A DELEGATION of EU officials is due to visit flood-affected areas across the south and west in the coming weeks to determine if Ireland qualifies for emergency funding to cope with the aftermath of the flooding crisis.
Irish MEPs have urged the government to apply immediately for up to €26 million in aid under the EU Solidarity Fund, set up in 2002 to help countries deal with severe flooding and other natural disasters.
However to be eligible for funding, the cost of the damage must exceed 6 per cent of a country’s Gross Domestic Income – in Ireland’s case, €972 million.
Munster MEPs Brian Crowley, Alan Kelly and Sean Kelly have called on the European Commission to be pragmatic and lower the eligibility threshold for Ireland. ‘It’s impossible to put a cost on the damage at this stage, but in Cork alone it must be in the region of €1 billion when one takes in the closure of the central business district,’ said Mr Kelly. They also pointed out the clause in EU legislation that says that ‘under extraordinary circumstances’ aid may be given to regional areas that experience extreme flooding.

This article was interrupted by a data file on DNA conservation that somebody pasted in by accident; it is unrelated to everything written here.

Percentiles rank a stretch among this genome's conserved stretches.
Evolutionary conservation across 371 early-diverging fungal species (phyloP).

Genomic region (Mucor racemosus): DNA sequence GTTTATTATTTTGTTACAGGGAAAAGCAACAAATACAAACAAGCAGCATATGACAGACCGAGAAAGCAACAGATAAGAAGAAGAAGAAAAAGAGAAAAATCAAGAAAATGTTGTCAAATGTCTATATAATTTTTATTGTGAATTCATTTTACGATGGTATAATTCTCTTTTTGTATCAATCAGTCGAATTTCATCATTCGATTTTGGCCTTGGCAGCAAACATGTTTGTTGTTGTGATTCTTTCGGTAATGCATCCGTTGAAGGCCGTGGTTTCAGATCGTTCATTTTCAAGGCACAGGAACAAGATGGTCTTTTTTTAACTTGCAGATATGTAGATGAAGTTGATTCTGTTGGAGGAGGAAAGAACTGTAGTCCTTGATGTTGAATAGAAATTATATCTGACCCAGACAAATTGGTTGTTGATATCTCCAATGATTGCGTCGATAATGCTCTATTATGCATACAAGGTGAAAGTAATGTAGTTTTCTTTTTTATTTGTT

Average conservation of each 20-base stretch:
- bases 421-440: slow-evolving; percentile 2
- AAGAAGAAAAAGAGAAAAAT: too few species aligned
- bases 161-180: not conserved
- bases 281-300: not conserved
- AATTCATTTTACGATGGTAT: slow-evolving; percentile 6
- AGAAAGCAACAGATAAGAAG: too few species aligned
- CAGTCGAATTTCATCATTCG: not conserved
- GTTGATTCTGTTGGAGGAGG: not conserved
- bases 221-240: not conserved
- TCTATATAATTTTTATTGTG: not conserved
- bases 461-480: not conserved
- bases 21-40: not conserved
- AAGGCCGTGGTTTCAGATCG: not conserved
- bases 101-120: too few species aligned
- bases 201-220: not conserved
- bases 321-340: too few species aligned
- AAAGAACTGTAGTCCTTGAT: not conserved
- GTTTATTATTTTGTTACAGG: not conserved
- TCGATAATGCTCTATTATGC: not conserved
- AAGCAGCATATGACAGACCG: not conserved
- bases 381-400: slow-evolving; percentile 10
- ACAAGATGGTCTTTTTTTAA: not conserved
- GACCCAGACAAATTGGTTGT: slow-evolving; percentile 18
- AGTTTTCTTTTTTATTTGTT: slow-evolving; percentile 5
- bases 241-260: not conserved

In response, the EU’s Regional Commissioner Pawel Samecki agreed that the flooding in Ireland had created ‘a dramatic situation with many severe and sad consequences for people affected’. He indicated that he would send a delegation to carry an on-the-spot assessment of the damage. If the EU decides Ireland qualifies for aid, the government must apply to the fund within ten weeks.